4. What a thoughtful, wonderfully relatable post Ify! Every woman needs to read this. I have a whole list of flaws that I think people are zoning in on, and logically I know they’re not, but on bad days the doubt takes over. Today was one of those days, and I actually discovered that I make less eye contact with people when I’m feeling insecure about myself. Isn’t that ridiculous? It’s such a subtle thing, but it can effect your relationships with others. I agree–our personalities are so much more carefree and, well, pleasant, when we feel confident about ourselves. At the age of 23, you are already so much more self-actualized than I am in my thirties.

    And you already know I think so, but you are gorgeous!

    • That’s so true what you said about making eye contact!

      You just reminded me of something. Back when I first entered college, I was so conscious of my hands being drier than usual. Mom said it had to do with when I was in the womb and how they had to get me out via CS because of the umbilical cord wrapping around my hands. Or something. So anyway, all my life I’ve been conscious of that and when I got into college, I felt everyone would be judging me because of it. And everyone told me I gave weird handshakes. Um not handshakes, fingertip shakes.
      Took me several self-motivational books before I got over it!

      You’re absolutely beautiful and funny, Jodi and I can’t imagine anyone judging you for anything ❤

  5. Why are we all so hyper-critical of ourselves? If I let myself think about my appearance, this is how it goes: too thin hair, small eyes, no hips/no butt/no waistline=not very feminine, jaw too wide. Usually, I don’t stress about it, and I really do believe beauty comes from confidence and kindness and all that good stuff on the inside. But sometimes, I DO let myself think about it.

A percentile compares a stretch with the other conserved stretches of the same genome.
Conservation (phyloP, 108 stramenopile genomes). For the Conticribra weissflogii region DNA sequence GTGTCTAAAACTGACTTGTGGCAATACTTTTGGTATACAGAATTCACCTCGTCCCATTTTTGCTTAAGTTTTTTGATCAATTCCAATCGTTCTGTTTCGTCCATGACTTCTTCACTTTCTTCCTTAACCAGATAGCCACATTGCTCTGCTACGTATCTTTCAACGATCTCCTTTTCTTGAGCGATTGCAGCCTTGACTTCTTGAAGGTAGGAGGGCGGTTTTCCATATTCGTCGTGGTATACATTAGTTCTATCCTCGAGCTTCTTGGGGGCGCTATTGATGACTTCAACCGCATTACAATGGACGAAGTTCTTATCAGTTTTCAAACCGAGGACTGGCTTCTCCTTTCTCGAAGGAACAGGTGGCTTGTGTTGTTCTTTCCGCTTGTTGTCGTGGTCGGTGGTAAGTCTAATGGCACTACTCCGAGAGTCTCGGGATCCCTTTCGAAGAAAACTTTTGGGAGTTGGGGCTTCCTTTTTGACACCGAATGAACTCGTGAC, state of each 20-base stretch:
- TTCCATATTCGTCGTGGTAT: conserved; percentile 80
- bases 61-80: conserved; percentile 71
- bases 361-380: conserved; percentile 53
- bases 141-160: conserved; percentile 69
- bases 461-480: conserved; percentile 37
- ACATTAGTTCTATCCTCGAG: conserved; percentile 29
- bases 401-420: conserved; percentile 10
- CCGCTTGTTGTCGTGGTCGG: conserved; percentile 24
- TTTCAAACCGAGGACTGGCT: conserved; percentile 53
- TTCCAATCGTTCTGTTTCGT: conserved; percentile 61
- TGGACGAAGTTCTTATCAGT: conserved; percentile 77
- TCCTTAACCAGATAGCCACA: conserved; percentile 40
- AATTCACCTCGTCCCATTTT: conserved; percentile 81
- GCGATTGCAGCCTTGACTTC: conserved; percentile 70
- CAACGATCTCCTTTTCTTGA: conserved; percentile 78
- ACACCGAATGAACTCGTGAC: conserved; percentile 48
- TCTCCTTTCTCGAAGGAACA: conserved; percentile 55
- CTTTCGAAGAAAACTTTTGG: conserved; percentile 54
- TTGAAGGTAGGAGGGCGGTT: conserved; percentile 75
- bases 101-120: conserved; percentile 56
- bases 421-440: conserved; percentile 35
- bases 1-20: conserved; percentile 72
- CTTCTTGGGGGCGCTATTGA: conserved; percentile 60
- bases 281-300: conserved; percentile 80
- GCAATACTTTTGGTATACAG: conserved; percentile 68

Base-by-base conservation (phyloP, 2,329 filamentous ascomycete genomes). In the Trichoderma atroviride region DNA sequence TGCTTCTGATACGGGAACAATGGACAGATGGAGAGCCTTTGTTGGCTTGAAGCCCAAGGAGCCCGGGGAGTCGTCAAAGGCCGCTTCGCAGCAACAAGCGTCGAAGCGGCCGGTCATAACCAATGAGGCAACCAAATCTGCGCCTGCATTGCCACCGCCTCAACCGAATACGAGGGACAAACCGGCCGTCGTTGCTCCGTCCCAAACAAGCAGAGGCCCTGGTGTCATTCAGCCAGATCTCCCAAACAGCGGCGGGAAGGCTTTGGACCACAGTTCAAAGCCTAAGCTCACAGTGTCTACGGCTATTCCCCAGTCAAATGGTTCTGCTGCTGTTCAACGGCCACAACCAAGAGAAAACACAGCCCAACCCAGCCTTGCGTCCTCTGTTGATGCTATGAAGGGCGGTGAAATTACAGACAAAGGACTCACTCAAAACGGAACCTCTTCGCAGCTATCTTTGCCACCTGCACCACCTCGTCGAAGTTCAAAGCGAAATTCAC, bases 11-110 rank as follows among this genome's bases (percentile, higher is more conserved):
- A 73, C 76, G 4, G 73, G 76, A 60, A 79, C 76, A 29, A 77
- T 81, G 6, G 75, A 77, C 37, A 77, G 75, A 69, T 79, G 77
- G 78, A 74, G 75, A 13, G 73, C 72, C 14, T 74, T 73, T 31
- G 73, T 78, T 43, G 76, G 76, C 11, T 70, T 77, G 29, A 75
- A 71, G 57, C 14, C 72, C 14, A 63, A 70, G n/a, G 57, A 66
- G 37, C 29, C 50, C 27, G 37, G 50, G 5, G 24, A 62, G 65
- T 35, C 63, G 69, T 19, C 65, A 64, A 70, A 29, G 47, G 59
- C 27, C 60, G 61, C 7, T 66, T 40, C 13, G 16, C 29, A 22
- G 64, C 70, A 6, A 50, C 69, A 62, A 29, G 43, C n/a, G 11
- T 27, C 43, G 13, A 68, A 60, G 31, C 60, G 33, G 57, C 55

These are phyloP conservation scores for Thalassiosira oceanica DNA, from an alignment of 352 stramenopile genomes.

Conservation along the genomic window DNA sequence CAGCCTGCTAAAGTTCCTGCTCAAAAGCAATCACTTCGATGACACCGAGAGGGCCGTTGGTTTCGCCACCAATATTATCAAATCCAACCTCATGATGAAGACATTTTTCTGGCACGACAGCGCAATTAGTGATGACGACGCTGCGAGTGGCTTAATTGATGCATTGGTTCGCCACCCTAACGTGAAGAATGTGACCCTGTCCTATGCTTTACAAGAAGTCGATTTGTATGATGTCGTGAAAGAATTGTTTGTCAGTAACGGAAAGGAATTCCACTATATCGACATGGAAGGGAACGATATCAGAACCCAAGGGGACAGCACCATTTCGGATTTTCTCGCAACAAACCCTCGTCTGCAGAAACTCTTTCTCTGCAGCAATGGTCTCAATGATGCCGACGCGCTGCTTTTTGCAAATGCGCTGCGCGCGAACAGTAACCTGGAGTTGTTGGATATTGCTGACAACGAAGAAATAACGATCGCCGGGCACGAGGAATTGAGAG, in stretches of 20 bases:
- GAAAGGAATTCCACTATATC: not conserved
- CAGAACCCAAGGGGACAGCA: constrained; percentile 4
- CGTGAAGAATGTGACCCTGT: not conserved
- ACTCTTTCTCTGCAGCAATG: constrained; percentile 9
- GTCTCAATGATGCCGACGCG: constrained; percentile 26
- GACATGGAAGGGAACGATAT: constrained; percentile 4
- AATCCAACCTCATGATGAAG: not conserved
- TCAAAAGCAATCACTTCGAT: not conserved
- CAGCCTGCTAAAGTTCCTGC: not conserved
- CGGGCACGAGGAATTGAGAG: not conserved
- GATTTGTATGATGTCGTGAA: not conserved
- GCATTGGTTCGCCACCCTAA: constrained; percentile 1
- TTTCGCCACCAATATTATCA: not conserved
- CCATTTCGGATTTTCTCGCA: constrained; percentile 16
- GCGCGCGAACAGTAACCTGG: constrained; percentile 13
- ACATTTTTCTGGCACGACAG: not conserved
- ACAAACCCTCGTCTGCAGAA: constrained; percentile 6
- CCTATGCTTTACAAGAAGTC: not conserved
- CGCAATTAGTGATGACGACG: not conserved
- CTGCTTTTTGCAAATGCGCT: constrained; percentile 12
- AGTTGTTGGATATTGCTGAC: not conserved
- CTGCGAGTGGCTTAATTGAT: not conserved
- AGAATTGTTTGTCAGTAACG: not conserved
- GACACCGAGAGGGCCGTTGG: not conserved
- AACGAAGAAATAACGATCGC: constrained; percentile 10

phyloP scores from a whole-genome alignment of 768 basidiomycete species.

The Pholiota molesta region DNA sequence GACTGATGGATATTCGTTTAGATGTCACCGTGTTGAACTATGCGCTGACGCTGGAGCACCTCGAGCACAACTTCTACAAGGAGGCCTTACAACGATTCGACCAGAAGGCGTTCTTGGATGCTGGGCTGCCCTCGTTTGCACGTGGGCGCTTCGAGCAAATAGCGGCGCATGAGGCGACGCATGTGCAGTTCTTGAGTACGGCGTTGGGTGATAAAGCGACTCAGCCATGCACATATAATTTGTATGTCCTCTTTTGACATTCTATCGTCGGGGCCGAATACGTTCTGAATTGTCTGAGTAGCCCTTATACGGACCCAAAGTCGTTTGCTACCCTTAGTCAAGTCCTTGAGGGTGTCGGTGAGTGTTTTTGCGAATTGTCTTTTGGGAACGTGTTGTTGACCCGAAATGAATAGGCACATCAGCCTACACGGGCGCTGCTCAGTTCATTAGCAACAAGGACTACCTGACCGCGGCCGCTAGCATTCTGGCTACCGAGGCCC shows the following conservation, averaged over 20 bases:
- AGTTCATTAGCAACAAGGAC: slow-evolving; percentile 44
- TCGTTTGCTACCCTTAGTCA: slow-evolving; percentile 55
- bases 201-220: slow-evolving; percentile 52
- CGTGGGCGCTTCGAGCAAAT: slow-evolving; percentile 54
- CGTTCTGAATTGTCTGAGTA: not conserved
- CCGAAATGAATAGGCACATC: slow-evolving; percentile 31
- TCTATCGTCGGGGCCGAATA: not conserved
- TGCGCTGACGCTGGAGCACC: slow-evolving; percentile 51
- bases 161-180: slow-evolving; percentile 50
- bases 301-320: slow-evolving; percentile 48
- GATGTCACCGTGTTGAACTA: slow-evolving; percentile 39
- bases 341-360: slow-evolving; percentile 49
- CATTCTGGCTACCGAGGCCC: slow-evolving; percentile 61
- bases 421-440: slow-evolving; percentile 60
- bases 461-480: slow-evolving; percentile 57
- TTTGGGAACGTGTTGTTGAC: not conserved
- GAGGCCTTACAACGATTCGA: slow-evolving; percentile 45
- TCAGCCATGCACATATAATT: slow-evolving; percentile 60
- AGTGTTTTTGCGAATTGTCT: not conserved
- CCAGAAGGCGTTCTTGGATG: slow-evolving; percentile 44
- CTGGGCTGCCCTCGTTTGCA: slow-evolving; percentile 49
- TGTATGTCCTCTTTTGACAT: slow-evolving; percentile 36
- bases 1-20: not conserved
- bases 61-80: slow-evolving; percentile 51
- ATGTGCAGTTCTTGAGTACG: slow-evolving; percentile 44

But you study medicine! And write fiction! I work in international business and write. We are amazing women! And while a lot of people think about their own appearance, you are probably the only one who ever wonder if your eyes are too small. And I’m probably the only one who thinks my eyes are too small.

    Sorry for sounding preachy. Preaching to myself, I guess.

    • Nooo don’t apologize. You have valid points. It’s easy to bury all the awesome things we’ve done/are doing under a pile of insecurities, and no one even cares!

      I think about it sometimes too: there are 6 billion people in the world and we meet hundreds everyday, and I hardly, hardly remember the minute details of their faces! Why would they remember all that about me too?

      Thank you, Laura! ❤

  6. krystal jane says:

    I love this post! Your nose is perfect though. ^_^
    I so understand this. I think my nose and lips are too big, and I’ve been though hard times with my hair, but you’re right, I think when we shift our focus to the things we can control, I think these insecurities take care of themselves. It’s a bit of work at first maybe but once the habit is formed it’ll be hard to go back. I think about this in relation to my hair…when I stopped worrying about what it looked like so much and just took care of it, I started to get the hair I wanted all my life. Lol! Funny how the universe works sometimes. I think the same might be true with finding confidence and being able to maintain it for life. I think you’re definitely on the right path. 🙂

    • Thank you, Krystal! ❤

      I believe you're right about not going back once the habit is formed. That's definitely true. Once you fight that fight with your esteem and win, you can't go back, at least, not to that particular problem. I remember wishing I had wider hips as a teen, I fought with that inadequacy for a while (I think a year or even more) until I won it. And since then, I've never felt bad about my hips again.

      And also about focusing on the things we can control. That’s so true.

      Your hair is absolutely gorgeous (from your Twitter picture)! I'm growing out mine, which is why I'm doing protective styles, and I hope to get the hair I want in a few years.